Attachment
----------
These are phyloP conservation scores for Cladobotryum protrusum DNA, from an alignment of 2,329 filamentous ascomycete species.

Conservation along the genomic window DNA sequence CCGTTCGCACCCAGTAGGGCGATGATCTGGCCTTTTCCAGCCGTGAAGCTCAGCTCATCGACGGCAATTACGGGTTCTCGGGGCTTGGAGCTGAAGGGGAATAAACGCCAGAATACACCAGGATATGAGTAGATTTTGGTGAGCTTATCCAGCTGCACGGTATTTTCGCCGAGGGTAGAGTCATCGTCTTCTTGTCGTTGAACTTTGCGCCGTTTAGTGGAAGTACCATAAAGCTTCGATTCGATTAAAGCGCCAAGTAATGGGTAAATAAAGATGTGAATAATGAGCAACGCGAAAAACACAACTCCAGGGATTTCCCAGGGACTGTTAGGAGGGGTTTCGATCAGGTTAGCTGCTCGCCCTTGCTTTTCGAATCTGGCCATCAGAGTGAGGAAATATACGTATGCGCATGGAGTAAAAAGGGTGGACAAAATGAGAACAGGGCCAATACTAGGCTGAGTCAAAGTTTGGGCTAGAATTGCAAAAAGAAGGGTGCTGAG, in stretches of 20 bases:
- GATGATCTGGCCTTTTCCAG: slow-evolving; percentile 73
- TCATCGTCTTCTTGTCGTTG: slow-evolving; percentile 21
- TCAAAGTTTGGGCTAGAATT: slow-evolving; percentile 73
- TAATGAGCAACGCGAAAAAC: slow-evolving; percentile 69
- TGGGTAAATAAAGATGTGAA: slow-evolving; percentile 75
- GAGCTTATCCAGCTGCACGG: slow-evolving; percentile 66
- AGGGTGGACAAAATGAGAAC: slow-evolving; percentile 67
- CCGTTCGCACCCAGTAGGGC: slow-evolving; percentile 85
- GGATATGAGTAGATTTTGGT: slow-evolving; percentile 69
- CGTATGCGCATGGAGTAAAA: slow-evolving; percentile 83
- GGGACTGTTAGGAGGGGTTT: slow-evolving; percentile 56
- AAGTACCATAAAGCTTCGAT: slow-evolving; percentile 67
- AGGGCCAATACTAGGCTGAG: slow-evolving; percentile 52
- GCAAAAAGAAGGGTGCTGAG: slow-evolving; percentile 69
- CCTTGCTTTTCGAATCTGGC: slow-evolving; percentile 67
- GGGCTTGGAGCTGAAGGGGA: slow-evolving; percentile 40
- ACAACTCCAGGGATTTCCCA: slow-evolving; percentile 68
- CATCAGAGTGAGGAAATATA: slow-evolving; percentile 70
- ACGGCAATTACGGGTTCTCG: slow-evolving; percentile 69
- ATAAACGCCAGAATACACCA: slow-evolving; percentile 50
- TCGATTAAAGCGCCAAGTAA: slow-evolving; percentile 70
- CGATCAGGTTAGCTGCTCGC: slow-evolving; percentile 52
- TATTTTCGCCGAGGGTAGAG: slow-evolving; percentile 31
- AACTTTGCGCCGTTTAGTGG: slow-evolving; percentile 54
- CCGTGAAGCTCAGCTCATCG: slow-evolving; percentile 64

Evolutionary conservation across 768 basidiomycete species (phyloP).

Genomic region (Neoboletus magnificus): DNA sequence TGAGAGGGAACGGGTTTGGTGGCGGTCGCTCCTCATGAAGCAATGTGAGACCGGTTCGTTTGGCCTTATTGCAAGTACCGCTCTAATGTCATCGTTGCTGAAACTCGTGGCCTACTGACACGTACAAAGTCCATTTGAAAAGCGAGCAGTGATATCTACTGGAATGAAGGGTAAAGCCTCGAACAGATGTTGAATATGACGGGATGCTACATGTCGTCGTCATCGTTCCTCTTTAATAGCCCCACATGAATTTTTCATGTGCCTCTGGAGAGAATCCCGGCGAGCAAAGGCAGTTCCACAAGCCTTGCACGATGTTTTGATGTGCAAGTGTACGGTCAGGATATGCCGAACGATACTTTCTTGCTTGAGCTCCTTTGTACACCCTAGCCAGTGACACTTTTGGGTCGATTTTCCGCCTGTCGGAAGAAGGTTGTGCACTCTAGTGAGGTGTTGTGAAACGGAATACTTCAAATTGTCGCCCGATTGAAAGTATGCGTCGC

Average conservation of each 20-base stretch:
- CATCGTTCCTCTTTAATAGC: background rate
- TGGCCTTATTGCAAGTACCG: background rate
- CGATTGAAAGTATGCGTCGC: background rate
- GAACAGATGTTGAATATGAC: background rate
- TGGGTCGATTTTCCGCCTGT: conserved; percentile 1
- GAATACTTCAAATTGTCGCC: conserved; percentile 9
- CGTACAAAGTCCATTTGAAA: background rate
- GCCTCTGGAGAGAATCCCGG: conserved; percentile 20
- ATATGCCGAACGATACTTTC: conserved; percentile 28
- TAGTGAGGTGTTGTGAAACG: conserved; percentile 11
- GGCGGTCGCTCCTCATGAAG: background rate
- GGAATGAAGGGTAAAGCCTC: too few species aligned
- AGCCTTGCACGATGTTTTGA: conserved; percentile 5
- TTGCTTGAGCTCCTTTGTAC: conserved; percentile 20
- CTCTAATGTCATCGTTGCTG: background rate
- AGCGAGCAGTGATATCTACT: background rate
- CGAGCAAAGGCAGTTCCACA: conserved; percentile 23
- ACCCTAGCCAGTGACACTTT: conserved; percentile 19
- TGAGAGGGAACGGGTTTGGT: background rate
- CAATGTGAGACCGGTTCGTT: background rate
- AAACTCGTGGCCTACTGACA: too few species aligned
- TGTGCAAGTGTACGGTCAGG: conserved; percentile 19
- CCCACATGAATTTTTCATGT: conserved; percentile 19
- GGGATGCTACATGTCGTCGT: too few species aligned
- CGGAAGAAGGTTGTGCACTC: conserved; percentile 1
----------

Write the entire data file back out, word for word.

These are phyloP conservation scores for Cladobotryum protrusum DNA, from an alignment of 2,329 filamentous ascomycete species.

Conservation along the genomic window DNA sequence CCGTTCGCACCCAGTAGGGCGATGATCTGGCCTTTTCCAGCCGTGAAGCTCAGCTCATCGACGGCAATTACGGGTTCTCGGGGCTTGGAGCTGAAGGGGAATAAACGCCAGAATACACCAGGATATGAGTAGATTTTGGTGAGCTTATCCAGCTGCACGGTATTTTCGCCGAGGGTAGAGTCATCGTCTTCTTGTCGTTGAACTTTGCGCCGTTTAGTGGAAGTACCATAAAGCTTCGATTCGATTAAAGCGCCAAGTAATGGGTAAATAAAGATGTGAATAATGAGCAACGCGAAAAACACAACTCCAGGGATTTCCCAGGGACTGTTAGGAGGGGTTTCGATCAGGTTAGCTGCTCGCCCTTGCTTTTCGAATCTGGCCATCAGAGTGAGGAAATATACGTATGCGCATGGAGTAAAAAGGGTGGACAAAATGAGAACAGGGCCAATACTAGGCTGAGTCAAAGTTTGGGCTAGAATTGCAAAAAGAAGGGTGCTGAG, in stretches of 20 bases:
- GATGATCTGGCCTTTTCCAG: slow-evolving; percentile 73
- TCATCGTCTTCTTGTCGTTG: slow-evolving; percentile 21
- TCAAAGTTTGGGCTAGAATT: slow-evolving; percentile 73
- TAATGAGCAACGCGAAAAAC: slow-evolving; percentile 69
- TGGGTAAATAAAGATGTGAA: slow-evolving; percentile 75
- GAGCTTATCCAGCTGCACGG: slow-evolving; percentile 66
- AGGGTGGACAAAATGAGAAC: slow-evolving; percentile 67
- CCGTTCGCACCCAGTAGGGC: slow-evolving; percentile 85
- GGATATGAGTAGATTTTGGT: slow-evolving; percentile 69
- CGTATGCGCATGGAGTAAAA: slow-evolving; percentile 83
- GGGACTGTTAGGAGGGGTTT: slow-evolving; percentile 56
- AAGTACCATAAAGCTTCGAT: slow-evolving; percentile 67
- AGGGCCAATACTAGGCTGAG: slow-evolving; percentile 52
- GCAAAAAGAAGGGTGCTGAG: slow-evolving; percentile 69
- CCTTGCTTTTCGAATCTGGC: slow-evolving; percentile 67
- GGGCTTGGAGCTGAAGGGGA: slow-evolving; percentile 40
- ACAACTCCAGGGATTTCCCA: slow-evolving; percentile 68
- CATCAGAGTGAGGAAATATA: slow-evolving; percentile 70
- ACGGCAATTACGGGTTCTCG: slow-evolving; percentile 69
- ATAAACGCCAGAATACACCA: slow-evolving; percentile 50
- TCGATTAAAGCGCCAAGTAA: slow-evolving; percentile 70
- CGATCAGGTTAGCTGCTCGC: slow-evolving; percentile 52
- TATTTTCGCCGAGGGTAGAG: slow-evolving; percentile 31
- AACTTTGCGCCGTTTAGTGG: slow-evolving; percentile 54
- CCGTGAAGCTCAGCTCATCG: slow-evolving; percentile 64

Evolutionary conservation across 768 basidiomycete species (phyloP).

Genomic region (Neoboletus magnificus): DNA sequence TGAGAGGGAACGGGTTTGGTGGCGGTCGCTCCTCATGAAGCAATGTGAGACCGGTTCGTTTGGCCTTATTGCAAGTACCGCTCTAATGTCATCGTTGCTGAAACTCGTGGCCTACTGACACGTACAAAGTCCATTTGAAAAGCGAGCAGTGATATCTACTGGAATGAAGGGTAAAGCCTCGAACAGATGTTGAATATGACGGGATGCTACATGTCGTCGTCATCGTTCCTCTTTAATAGCCCCACATGAATTTTTCATGTGCCTCTGGAGAGAATCCCGGCGAGCAAAGGCAGTTCCACAAGCCTTGCACGATGTTTTGATGTGCAAGTGTACGGTCAGGATATGCCGAACGATACTTTCTTGCTTGAGCTCCTTTGTACACCCTAGCCAGTGACACTTTTGGGTCGATTTTCCGCCTGTCGGAAGAAGGTTGTGCACTCTAGTGAGGTGTTGTGAAACGGAATACTTCAAATTGTCGCCCGATTGAAAGTATGCGTCGC

Average conservation of each 20-base stretch:
- CATCGTTCCTCTTTAATAGC: background rate
- TGGCCTTATTGCAAGTACCG: background rate
- CGATTGAAAGTATGCGTCGC: background rate
- GAACAGATGTTGAATATGAC: background rate
- TGGGTCGATTTTCCGCCTGT: conserved; percentile 1
- GAATACTTCAAATTGTCGCC: conserved; percentile 9
- CGTACAAAGTCCATTTGAAA: background rate
- GCCTCTGGAGAGAATCCCGG: conserved; percentile 20
- ATATGCCGAACGATACTTTC: conserved; percentile 28
- TAGTGAGGTGTTGTGAAACG: conserved; percentile 11
- GGCGGTCGCTCCTCATGAAG: background rate
- GGAATGAAGGGTAAAGCCTC: too few species aligned
- AGCCTTGCACGATGTTTTGA: conserved; percentile 5
- TTGCTTGAGCTCCTTTGTAC: conserved; percentile 20
- CTCTAATGTCATCGTTGCTG: background rate
- AGCGAGCAGTGATATCTACT: background rate
- CGAGCAAAGGCAGTTCCACA: conserved; percentile 23
- ACCCTAGCCAGTGACACTTT: conserved; percentile 19
- TGAGAGGGAACGGGTTTGGT: background rate
- CAATGTGAGACCGGTTCGTT: background rate
- AAACTCGTGGCCTACTGACA: too few species aligned
- TGTGCAAGTGTACGGTCAGG: conserved; percentile 19
- CCCACATGAATTTTTCATGT: conserved; percentile 19
- GGGATGCTACATGTCGTCGT: too few species aligned
- CGGAAGAAGGTTGTGCACTC: conserved; percentile 1